Often you may find a thriving business in another community and believe that it would also do well where you live. How do you bring the same concept to your own community? A franchise agreement is one way. Companies looking to expand will frequently set up franchises to grow their business and expand their brands.
In a struggling economy, many franchisers are offering more training for owners. Usually before a new location opens, an owner will go through in-depth training to learn all the aspects of the business. Some companies also offer more time in the classroom to keep established owners up-to-date and ready to open additional franchise locations.
For example, Culver's has a 16-week course for owners before they are able to open a restaurant. Courses cover everything from ringing up an order at the cash register to marketing. Intense training ensures that the owner is ready and prepared for opening a new location.
One benefit of a rigorous franchise-training program is that it can be easier to get bank financing. Risk adverse lenders and underwriters look favorably on training that sets up an owner up for success.
Benefits of a franchise
For entrepreneurs, buying a franchise provides a road map for how to operate a successful business. You do not need to recreate everything from the ground up. Generally, the franchisor will assist with finding a location, initial training, an operations manual, marketing and advice on management and employment issues.
Buying a franchise can limit initial investment risks because of association with an established brand. With any franchise deal, it is important to seek legal counsel of an experienced business law attorney in negotiating the structure of the agreement.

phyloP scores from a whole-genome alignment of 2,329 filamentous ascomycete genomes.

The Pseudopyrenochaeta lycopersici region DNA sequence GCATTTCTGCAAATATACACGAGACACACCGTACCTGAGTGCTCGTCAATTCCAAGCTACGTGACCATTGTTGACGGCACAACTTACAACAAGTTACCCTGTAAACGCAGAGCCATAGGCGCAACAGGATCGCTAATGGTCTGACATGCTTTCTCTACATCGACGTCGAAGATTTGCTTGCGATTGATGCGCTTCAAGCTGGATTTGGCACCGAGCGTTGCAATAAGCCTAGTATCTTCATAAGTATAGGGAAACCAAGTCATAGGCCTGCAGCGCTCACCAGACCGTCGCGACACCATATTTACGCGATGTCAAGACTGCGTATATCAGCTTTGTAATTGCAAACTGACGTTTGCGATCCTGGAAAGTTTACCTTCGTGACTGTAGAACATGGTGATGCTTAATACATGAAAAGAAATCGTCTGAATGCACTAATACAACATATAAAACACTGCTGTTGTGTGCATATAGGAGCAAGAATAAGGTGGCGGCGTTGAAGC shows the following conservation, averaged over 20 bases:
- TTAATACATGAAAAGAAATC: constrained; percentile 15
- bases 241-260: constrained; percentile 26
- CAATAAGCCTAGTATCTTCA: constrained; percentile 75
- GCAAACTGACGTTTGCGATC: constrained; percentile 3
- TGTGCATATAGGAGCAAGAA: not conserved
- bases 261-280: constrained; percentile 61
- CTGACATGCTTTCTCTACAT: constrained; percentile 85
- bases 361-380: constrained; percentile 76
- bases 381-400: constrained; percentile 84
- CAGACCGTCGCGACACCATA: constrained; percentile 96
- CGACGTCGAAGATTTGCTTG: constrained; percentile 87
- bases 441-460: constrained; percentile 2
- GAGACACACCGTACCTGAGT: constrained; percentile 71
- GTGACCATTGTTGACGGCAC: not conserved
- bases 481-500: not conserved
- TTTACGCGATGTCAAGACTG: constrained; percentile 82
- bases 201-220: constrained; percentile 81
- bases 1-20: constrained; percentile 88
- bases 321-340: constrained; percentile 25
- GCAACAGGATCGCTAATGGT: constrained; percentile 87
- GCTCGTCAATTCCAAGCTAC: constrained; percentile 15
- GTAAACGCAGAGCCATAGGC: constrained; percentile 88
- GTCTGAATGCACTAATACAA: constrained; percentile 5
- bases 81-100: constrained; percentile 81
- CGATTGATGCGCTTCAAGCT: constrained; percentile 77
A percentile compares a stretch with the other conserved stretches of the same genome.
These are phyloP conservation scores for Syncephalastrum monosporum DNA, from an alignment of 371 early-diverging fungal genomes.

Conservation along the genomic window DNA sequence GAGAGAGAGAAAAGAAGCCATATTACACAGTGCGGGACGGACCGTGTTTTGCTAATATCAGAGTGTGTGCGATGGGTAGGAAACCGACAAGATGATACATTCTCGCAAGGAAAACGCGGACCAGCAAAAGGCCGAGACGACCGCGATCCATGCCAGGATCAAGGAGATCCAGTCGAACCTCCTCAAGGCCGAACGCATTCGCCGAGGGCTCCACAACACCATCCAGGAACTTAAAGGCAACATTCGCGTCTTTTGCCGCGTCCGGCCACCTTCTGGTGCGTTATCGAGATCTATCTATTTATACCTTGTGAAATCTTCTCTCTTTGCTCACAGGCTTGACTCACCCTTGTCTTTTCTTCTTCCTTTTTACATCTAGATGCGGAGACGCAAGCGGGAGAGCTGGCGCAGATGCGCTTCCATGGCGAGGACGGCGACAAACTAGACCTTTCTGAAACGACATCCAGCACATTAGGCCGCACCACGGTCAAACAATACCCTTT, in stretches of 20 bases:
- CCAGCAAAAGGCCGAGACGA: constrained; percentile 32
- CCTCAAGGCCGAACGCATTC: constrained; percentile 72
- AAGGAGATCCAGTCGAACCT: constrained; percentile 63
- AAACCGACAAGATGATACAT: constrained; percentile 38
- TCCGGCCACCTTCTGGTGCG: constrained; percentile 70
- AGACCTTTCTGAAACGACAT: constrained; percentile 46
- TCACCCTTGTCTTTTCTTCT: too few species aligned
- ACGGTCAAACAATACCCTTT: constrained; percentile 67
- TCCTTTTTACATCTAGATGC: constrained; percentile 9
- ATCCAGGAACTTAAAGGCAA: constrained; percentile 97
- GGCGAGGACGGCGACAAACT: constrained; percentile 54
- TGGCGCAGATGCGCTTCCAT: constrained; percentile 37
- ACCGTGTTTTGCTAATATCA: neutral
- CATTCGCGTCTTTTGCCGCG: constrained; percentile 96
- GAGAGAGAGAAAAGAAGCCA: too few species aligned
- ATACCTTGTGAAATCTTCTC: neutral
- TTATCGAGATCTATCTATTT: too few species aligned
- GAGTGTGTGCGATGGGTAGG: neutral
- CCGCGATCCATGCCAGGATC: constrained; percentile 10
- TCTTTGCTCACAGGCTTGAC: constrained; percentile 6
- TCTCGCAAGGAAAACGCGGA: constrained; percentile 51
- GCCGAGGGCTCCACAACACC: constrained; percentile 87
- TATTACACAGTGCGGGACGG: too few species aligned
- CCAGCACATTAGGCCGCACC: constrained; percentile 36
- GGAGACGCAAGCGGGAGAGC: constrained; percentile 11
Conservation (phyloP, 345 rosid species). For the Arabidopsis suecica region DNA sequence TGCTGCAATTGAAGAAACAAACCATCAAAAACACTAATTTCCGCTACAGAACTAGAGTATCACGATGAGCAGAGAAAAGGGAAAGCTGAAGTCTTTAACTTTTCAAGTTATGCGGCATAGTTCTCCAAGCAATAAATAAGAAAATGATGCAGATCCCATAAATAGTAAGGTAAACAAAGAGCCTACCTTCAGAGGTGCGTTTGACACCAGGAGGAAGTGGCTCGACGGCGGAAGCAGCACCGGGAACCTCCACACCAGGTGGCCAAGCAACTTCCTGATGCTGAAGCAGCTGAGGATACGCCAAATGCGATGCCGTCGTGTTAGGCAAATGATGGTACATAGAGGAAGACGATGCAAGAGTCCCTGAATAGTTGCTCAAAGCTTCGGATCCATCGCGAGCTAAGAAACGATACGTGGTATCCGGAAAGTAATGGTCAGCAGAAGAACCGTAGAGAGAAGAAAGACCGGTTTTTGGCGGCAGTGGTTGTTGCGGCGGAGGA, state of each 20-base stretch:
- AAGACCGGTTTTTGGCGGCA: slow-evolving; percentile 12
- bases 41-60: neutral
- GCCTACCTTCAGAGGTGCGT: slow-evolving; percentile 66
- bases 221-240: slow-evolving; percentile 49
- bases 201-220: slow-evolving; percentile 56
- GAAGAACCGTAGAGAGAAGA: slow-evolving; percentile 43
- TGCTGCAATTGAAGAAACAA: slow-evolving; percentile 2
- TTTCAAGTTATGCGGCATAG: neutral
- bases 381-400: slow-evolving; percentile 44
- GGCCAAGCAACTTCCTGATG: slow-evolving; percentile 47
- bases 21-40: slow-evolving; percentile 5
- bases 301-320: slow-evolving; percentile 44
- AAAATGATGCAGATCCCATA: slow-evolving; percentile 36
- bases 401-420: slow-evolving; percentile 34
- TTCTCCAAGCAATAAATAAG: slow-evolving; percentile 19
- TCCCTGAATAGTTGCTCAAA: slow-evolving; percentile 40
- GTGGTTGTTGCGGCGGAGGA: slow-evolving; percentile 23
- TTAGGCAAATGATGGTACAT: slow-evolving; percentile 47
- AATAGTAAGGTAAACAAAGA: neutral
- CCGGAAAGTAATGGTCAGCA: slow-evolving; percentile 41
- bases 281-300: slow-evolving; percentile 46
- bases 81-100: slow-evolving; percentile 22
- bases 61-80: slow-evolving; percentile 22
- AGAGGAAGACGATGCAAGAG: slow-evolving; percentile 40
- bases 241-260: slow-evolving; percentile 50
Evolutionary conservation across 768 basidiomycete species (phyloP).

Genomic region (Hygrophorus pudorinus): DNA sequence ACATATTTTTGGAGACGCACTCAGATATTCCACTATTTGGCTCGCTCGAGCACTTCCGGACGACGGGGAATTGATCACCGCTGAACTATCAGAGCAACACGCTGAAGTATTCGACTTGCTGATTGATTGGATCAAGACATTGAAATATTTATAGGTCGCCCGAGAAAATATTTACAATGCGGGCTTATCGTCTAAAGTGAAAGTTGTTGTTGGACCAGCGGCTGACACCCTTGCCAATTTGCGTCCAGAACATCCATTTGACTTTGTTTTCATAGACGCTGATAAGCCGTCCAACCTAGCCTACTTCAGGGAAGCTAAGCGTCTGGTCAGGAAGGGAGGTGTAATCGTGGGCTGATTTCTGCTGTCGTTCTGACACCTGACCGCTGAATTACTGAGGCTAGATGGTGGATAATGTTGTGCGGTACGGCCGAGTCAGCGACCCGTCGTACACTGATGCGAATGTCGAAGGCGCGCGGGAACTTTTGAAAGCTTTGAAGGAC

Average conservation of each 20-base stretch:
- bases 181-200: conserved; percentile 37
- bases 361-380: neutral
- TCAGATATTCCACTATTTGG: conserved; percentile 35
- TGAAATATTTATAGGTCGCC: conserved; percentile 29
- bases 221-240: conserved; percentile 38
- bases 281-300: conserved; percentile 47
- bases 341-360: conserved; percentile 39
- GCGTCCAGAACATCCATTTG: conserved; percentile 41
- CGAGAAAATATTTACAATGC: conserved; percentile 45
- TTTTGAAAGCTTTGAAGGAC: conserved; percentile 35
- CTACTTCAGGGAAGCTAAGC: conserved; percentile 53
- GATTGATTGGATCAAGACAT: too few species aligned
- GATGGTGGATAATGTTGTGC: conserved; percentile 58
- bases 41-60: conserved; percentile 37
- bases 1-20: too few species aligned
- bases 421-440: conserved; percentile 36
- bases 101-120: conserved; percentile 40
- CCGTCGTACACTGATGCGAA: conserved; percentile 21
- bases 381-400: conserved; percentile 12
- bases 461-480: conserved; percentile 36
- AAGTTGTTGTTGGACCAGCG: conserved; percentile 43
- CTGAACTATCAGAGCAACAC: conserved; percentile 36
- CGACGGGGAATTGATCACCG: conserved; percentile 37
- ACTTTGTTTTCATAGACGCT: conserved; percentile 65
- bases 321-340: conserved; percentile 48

Franchisor's disclosure document
Before purchasing a franchise, you will receive lots of information. The most important document is the franchisor's disclosure document, which you must receive at least 14 days before you sign a contract or pay any money. The document provides information on the franchisor's background, the business and litigation history and any bankruptcies.
Initial and ongoing costs will also be included in the disclosure document including, royalties, advertising costs, start up fees, initial inventory, signs and equipment. Other costs to ask about are operating licenses, back office costs, employee salaries and benefits.
A business attorney can advise as you negotiate and explain your obligations under the franchise agreement. Many moving parts are involved in the purchase of a franchise and an experienced lawyer will often spot future issues and suggest ways to address them before the purchase is final. Relying on your own lawyer and accountant rather than the franchisor's counsel ensures your rights are protected.